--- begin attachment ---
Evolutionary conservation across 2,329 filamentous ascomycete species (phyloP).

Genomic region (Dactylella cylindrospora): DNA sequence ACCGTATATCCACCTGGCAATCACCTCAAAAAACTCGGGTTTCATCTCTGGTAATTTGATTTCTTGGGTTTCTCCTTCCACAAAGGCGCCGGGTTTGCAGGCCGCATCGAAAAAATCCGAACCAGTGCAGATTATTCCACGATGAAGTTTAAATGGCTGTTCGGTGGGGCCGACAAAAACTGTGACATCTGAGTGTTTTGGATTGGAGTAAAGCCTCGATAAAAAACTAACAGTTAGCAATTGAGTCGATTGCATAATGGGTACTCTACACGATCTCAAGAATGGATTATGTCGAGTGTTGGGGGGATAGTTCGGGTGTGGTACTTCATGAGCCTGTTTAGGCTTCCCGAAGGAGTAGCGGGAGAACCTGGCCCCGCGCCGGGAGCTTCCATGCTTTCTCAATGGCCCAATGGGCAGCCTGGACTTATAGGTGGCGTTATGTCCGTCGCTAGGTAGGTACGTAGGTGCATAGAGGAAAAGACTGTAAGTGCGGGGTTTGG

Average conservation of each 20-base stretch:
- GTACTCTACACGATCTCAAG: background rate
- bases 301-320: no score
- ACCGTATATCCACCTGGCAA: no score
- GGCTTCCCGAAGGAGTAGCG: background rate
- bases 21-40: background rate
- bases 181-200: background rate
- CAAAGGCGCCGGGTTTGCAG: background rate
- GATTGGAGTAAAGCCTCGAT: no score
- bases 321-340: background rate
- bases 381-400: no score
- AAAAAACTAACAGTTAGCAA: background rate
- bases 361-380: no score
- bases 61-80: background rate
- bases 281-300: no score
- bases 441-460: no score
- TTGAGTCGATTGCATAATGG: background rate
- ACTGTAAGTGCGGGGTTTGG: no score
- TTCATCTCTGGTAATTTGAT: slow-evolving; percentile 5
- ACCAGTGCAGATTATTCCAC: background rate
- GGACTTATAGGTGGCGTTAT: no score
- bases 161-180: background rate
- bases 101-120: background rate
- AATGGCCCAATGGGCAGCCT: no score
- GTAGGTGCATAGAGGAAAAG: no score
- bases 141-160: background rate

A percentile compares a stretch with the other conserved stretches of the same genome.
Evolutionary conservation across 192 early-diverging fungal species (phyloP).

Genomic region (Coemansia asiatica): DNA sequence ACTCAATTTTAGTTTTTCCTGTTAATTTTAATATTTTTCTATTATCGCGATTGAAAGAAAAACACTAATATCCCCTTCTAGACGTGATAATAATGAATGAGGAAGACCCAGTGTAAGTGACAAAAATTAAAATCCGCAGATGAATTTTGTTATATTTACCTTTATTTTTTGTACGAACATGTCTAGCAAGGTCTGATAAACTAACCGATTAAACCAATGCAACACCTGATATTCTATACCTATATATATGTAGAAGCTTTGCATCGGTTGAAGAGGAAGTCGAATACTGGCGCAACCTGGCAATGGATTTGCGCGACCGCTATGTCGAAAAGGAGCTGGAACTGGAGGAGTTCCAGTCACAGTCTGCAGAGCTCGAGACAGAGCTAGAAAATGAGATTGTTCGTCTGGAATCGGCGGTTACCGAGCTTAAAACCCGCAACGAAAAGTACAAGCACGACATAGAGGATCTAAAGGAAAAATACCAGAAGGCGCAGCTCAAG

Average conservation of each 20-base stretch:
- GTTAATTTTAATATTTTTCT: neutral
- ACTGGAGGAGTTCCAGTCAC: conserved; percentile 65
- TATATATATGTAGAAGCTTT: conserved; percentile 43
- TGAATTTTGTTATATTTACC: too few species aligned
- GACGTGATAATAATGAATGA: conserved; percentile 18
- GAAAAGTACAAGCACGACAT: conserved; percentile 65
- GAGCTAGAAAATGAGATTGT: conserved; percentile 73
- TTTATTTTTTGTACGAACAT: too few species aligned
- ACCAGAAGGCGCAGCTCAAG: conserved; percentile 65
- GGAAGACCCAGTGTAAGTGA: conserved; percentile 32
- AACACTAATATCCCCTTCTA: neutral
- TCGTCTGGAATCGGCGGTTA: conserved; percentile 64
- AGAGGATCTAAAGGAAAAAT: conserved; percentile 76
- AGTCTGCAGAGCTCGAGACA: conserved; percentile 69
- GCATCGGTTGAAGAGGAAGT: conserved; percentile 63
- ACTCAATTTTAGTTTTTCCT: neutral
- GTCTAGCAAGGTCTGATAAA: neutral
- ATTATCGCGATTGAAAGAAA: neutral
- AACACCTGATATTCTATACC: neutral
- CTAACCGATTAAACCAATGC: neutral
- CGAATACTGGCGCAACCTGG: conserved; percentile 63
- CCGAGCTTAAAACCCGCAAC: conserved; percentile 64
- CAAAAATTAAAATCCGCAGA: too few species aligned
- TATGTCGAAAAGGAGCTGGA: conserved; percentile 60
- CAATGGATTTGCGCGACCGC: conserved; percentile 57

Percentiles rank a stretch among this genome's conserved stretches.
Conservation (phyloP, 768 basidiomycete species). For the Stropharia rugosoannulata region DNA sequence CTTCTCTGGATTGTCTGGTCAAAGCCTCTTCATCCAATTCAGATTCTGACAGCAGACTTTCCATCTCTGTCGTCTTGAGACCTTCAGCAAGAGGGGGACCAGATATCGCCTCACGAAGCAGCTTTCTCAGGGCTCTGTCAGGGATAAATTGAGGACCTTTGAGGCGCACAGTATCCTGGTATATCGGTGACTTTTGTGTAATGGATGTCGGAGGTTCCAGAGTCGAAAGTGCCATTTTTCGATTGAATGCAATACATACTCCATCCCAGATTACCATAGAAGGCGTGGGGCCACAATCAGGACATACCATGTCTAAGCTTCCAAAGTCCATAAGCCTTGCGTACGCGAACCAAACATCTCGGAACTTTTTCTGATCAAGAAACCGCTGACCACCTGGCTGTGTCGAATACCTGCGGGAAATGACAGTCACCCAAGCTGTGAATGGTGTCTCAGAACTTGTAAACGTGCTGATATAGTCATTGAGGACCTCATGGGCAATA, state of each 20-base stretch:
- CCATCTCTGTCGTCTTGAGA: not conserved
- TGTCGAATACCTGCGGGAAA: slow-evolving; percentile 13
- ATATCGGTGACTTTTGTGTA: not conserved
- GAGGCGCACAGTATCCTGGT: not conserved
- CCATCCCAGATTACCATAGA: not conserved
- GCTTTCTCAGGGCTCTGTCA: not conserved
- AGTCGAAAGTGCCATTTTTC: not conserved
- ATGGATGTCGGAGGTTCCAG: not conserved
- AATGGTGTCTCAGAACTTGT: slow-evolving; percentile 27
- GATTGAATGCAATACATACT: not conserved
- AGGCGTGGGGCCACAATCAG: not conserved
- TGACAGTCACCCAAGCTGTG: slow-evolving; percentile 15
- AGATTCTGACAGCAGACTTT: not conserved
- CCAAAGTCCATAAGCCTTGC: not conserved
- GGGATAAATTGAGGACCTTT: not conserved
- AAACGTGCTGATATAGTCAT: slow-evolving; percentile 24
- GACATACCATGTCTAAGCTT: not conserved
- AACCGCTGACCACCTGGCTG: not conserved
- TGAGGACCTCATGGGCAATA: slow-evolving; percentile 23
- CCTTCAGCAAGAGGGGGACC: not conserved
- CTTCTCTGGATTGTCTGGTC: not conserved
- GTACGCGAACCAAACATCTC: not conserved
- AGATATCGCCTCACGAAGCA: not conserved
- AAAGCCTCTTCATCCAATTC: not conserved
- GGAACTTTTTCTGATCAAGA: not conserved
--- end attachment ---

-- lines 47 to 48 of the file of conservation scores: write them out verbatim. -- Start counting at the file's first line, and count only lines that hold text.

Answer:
- GCATCGGTTGAAGAGGAAGT: conserved; percentile 63
- ACTCAATTTTAGTTTTTCCT: neutral